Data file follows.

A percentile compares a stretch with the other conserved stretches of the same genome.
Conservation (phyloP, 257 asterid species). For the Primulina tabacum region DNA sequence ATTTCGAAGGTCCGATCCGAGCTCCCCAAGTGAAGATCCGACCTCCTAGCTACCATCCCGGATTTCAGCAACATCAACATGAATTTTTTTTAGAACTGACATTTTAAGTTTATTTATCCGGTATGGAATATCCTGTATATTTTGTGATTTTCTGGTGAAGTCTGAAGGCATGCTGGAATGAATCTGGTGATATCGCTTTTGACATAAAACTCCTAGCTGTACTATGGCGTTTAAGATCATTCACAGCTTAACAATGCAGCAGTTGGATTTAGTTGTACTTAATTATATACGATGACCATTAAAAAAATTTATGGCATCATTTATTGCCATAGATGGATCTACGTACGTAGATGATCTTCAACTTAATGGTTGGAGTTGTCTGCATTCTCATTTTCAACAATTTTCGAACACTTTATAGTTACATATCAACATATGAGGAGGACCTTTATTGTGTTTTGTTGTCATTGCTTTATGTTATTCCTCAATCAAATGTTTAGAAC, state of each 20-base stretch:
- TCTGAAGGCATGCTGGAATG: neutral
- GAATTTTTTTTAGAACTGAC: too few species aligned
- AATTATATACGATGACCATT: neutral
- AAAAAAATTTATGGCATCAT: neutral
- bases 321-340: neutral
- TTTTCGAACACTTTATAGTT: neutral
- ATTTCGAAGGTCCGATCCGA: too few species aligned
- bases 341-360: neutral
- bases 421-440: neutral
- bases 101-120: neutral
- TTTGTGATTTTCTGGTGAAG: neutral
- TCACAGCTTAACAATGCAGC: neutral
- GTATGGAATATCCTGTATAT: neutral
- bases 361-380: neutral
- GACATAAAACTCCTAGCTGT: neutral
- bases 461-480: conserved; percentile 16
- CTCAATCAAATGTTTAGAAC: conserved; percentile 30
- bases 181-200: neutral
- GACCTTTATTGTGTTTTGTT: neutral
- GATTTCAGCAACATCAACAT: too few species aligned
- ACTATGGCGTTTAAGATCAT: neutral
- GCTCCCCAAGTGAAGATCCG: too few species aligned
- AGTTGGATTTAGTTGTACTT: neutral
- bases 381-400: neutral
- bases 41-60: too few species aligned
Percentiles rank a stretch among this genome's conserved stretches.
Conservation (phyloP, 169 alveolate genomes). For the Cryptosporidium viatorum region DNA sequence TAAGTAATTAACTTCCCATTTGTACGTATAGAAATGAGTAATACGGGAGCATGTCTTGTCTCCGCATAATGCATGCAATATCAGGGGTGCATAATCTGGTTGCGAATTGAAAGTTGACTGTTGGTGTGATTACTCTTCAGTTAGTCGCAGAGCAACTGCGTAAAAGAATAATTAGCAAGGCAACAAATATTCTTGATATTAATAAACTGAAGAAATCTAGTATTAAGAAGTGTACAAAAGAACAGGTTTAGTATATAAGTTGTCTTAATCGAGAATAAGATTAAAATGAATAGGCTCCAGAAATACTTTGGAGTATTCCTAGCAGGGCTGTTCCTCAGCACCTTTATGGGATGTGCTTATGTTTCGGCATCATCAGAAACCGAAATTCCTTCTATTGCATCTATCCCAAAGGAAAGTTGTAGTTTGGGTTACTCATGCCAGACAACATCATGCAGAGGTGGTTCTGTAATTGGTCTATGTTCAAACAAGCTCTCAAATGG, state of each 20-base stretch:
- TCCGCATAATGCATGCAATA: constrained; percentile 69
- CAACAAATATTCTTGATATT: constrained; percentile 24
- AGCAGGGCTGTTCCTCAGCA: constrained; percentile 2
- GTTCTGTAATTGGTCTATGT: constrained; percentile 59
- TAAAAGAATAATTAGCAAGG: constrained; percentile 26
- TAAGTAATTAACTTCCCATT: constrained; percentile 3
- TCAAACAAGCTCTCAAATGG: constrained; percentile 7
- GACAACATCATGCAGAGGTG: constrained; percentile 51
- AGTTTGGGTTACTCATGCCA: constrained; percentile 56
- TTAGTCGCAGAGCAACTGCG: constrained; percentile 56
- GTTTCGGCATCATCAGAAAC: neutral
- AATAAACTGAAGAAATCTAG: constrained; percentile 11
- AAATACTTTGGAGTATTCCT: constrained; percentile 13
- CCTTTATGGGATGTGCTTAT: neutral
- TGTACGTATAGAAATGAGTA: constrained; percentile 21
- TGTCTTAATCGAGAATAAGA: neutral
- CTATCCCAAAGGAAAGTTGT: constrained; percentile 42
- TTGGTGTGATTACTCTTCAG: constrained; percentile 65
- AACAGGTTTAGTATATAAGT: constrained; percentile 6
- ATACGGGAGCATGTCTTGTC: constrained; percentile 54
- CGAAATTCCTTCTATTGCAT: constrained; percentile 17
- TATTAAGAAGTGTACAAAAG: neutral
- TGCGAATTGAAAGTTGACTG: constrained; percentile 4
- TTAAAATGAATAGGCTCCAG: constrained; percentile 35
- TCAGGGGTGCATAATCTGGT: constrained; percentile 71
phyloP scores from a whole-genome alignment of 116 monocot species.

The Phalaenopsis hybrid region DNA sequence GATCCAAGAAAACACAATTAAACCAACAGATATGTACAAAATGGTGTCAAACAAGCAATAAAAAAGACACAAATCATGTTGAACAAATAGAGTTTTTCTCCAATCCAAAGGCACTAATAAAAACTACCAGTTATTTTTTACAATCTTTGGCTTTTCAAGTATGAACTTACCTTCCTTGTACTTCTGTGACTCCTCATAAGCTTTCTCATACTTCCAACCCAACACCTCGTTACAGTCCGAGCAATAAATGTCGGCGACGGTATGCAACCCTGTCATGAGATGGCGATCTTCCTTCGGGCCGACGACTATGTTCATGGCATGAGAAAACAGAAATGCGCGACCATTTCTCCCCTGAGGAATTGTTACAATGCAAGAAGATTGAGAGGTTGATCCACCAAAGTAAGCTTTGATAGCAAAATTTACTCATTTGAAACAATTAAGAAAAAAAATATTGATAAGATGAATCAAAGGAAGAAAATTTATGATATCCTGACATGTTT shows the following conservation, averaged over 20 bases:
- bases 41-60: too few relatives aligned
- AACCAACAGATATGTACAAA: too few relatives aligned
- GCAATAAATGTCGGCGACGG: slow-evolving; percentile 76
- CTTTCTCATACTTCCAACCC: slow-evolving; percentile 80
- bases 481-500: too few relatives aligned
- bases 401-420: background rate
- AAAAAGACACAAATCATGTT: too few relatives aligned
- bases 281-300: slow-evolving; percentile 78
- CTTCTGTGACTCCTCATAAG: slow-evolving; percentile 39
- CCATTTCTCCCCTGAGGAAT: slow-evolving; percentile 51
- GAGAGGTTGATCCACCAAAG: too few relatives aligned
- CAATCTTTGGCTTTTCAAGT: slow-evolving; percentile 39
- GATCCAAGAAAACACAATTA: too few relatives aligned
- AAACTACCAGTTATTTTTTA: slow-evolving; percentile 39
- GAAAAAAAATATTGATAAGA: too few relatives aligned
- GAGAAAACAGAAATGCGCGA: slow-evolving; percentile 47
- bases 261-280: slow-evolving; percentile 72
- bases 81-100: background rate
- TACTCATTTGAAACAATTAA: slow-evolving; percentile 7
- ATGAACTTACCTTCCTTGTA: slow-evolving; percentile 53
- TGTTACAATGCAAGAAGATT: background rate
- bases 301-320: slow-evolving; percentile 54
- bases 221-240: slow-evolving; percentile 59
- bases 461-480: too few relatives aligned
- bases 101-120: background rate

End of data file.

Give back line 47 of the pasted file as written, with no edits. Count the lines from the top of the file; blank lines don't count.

- TTGGTGTGATTACTCTTCAG: constrained; percentile 65